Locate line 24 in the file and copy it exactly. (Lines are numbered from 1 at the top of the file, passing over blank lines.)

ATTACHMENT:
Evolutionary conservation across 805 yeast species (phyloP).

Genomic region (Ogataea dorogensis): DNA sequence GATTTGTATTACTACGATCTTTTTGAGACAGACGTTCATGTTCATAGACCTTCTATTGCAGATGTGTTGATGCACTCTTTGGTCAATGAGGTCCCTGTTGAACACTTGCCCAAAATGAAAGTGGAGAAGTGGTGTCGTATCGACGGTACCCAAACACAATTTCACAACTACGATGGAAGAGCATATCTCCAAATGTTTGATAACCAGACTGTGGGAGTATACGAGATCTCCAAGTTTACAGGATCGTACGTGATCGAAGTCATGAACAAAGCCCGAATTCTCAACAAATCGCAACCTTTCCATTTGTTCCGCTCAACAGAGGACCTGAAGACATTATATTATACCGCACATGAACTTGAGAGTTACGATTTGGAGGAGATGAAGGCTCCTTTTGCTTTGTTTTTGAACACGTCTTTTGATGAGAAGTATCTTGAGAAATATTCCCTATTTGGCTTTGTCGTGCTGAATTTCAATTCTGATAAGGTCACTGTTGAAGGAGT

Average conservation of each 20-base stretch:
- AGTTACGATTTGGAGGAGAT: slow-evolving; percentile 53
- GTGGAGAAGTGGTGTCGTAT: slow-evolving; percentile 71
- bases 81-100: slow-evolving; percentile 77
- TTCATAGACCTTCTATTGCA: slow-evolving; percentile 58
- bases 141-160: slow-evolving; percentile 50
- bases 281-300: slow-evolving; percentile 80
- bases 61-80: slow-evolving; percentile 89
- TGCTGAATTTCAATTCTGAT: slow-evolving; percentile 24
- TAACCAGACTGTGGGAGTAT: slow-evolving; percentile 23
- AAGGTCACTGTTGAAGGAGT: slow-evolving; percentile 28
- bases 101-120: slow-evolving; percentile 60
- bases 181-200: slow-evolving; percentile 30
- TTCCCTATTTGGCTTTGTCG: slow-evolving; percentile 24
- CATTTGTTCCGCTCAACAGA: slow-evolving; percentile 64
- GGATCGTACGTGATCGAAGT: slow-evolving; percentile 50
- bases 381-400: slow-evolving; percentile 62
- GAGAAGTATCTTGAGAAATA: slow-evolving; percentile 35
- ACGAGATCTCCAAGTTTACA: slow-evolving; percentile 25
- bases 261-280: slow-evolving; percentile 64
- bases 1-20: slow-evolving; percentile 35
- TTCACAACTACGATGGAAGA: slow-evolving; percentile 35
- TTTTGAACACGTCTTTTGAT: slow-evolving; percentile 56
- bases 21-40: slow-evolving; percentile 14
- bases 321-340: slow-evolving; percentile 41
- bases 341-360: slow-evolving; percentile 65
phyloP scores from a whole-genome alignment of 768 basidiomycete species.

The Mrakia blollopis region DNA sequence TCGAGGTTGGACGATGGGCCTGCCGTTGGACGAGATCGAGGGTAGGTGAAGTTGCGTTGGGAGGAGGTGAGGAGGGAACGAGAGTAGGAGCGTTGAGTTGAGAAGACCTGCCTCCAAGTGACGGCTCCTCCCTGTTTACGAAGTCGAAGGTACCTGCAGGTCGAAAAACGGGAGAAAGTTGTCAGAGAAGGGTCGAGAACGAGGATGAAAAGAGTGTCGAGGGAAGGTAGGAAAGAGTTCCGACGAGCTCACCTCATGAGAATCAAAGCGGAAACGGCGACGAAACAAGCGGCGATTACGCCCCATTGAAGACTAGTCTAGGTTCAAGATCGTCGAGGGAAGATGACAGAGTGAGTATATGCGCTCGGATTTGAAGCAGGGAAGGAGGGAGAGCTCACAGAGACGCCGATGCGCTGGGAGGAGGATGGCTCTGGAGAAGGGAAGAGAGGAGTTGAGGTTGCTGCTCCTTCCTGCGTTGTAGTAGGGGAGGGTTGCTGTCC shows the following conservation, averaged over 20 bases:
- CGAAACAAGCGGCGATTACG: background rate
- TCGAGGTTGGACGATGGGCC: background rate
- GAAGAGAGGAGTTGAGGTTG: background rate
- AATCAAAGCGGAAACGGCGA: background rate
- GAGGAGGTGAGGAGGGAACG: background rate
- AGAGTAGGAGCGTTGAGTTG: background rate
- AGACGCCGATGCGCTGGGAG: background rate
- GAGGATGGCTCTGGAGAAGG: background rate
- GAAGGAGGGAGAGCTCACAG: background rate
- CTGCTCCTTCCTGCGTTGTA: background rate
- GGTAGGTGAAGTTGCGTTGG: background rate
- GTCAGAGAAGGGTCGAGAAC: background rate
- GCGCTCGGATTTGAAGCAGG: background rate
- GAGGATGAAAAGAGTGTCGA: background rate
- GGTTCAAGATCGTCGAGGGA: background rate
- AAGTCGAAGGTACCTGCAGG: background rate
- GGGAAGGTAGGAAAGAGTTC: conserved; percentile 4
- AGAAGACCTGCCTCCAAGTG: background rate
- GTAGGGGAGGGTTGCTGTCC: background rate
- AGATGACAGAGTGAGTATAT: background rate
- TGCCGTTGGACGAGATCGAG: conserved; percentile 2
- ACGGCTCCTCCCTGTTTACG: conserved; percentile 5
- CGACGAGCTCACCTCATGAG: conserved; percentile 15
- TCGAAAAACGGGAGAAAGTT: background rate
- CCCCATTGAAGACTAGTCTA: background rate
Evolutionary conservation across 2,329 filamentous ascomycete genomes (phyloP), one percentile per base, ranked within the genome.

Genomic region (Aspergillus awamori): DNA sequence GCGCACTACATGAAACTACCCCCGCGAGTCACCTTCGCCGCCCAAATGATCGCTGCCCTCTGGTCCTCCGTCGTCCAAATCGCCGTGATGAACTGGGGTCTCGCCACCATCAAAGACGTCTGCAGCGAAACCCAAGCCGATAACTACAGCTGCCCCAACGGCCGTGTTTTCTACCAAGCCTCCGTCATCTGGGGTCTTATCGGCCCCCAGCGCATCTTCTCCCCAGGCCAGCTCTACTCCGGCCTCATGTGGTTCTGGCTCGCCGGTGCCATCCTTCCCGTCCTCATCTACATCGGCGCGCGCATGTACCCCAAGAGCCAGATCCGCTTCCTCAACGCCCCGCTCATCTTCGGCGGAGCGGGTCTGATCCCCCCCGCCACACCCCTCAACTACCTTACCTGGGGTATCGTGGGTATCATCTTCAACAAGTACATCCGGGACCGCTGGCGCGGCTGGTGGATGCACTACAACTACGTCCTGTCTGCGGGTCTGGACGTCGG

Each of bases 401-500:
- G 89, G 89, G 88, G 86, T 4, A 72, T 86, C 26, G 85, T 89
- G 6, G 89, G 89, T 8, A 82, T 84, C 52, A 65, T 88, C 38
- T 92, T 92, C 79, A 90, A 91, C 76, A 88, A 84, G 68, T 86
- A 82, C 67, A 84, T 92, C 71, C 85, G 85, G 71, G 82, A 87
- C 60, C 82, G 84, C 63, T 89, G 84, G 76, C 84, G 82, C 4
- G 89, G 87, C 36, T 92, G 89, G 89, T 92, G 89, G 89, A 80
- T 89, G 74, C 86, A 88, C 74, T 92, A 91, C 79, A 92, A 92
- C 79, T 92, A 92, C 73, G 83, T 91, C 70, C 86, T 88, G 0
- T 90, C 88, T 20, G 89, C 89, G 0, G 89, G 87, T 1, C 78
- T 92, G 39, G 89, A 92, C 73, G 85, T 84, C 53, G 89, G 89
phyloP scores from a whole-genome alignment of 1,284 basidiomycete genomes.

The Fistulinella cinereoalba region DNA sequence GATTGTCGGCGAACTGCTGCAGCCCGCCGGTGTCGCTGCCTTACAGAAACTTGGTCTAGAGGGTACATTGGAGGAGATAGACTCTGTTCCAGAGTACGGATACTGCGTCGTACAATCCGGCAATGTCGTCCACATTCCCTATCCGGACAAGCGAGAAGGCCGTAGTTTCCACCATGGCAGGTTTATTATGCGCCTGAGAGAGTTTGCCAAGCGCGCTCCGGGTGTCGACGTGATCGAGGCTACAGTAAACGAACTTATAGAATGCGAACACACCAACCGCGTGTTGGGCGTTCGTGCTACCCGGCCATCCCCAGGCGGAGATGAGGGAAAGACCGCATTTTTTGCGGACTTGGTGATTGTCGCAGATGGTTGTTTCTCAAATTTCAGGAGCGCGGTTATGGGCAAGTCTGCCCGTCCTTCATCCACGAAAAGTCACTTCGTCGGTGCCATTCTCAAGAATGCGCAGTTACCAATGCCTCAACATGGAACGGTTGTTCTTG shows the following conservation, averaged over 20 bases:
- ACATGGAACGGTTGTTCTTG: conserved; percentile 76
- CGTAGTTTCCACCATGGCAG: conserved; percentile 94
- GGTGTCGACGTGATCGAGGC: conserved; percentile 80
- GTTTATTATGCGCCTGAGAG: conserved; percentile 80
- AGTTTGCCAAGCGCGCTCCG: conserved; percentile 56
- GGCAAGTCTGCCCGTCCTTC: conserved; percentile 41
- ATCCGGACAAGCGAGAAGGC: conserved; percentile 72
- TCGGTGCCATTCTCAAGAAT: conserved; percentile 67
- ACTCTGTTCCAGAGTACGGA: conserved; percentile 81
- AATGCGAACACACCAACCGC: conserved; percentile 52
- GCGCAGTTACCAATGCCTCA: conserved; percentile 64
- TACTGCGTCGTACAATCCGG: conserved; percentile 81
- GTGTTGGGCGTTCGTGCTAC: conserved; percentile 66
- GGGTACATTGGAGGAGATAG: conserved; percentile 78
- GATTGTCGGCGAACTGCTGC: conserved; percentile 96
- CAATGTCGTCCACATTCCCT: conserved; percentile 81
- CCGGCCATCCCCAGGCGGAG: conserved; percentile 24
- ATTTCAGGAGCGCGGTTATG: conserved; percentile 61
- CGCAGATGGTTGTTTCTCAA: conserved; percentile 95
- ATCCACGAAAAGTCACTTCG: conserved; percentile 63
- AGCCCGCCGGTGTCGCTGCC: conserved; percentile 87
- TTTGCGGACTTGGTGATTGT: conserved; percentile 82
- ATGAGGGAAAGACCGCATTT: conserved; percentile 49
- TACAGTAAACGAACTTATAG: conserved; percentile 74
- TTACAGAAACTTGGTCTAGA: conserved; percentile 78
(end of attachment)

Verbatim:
- TTCACAACTACGATGGAAGA: slow-evolving; percentile 35